Stanford (9-4), which had to stave off a late North Carolina rally in 2016 to win by two points, had to do the same on Monday in front of 40,680 fans to hold on to a one-point win over Pitt (7-7). It is the first one-point final in the Sun Bowl since 2006.
The game was also turnover-free for the first time in 20 years.
With the win the Cardinal move to 4-1 in the Sun Bowl. The four wins are the most my any team, other than El Paso’s own UTEP (five wins), in Sun Bowl history.
Stanford was outgained in total yards 344-208, lost the time of possession battle by over seven minutes and went 1-for-10 on third downs, but found a way to pull out the victory on a lost fumble by quarterback K.J. Costello at the 3-yard line that somehow found its way right into the hands of running back Cameron Scarlett who was standing in the end zone.
“It’s not about yards, it’s about points. There’s so many different stats and I appreciate the Pro Football Focus stuff, but that doesn’t win football games,” Stanford coach David Shaw said. “You’ve got to run the ball well, you’ve got to stop the run, you’ve got to be great on first down, you’ve got to be great on third down and you’ve got to be great in the red zone.”
Pitt had a final possession to try and steal the win, and after a 4th-and-11 conversion from its own 3-yard line with 2:27 left it seemed as if it might just be the Panthers’ day. But another fourth-down conversion fell short a few plays later and sealed the win for the Cardinal.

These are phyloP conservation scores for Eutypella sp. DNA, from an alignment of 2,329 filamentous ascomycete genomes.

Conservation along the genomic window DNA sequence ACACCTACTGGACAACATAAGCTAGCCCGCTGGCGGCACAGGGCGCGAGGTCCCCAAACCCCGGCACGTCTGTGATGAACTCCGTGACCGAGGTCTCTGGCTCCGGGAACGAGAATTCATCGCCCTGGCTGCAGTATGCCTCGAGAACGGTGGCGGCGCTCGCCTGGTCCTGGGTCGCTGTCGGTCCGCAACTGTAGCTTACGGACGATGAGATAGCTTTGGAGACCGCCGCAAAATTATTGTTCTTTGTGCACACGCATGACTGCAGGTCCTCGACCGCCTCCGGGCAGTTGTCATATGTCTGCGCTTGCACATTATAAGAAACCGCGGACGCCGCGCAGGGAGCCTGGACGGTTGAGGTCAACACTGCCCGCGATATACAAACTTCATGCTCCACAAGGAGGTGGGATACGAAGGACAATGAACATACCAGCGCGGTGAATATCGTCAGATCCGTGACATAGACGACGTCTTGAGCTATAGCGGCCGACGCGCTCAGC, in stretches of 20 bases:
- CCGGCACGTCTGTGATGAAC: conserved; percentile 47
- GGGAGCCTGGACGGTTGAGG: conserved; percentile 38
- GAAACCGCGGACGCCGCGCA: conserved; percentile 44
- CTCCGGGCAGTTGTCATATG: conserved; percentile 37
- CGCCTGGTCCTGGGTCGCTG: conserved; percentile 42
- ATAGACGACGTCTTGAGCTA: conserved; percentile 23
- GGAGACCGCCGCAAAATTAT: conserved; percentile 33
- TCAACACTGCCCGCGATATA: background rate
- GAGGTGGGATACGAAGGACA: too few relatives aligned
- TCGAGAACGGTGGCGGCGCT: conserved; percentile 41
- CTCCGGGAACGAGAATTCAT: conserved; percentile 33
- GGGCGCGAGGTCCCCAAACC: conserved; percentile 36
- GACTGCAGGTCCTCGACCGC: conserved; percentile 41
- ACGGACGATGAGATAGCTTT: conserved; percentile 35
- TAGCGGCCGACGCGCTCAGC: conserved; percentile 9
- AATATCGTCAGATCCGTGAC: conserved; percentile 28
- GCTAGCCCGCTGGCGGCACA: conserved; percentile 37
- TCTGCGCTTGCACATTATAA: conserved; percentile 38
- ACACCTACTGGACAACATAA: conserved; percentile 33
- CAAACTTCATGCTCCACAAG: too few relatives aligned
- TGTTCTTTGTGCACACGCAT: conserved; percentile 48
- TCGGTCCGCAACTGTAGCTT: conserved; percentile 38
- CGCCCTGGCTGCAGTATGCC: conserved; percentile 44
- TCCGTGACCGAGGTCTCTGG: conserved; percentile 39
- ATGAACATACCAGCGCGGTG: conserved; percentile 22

Scarlett finished with 94 yards on the ground and two touchdowns for Stanford on his way to being named the C.M. Hendricks Most Valuable Player of the game. Costello finished with 105 yards through the air while senior wide receiver JJ Arcega-Whiteside had three catches for 90 yards, including the biggest catch of the game, a 49-yard catch and run that set up the wacky winning touchdown in the fourth quarter. Defensive end Thomas Booker nabbed the Jimmy Rogers, Jr. Trophy as the game’s best lineman.
“Coach Shaw referred to it in the locker room, I mean this game was a lot like the season, the first half of the season, but effort was never a question with these guys, they are going to figure it out,” Costello said.
On the Pitt side, quarterback Kenny Pickett finished 11-of-29 for 136 yards passing. Senior running back Darrin Hall finished with a game-high 131 yards on the ground while receiver Taysir Mack accumulated 68 yards on four catches.
“I look at our 208 yards rushing and 344 total yards to their 208 and I just doesn’t add up how that score ends up being 13-14 but that’s really the only stat that matters,” Pitt coach Pat Narduzzi said.
The game got off to a slow start as the Sun Bowl had a scoreless first quarter for the first time in six years.
The Panthers drove into Cardinal territory during its first two drives, including getting to the Stanford 28-yard line on its second drive of the day. But a loss of yardage during a running play and a 10-yard sack thwarted the Panthers’ drive.
Pitt finally broke through on the second play of the second quarter as its third drive ended on a 29-yard field goal by Alex Kessman. The biggest play on the 6-play, 54-yard drive was a 47-yard scamper by Hall. Kessman was named the John H. Folmer trophy winner as the game’s top special teams player after going 2-for-3 on field goals.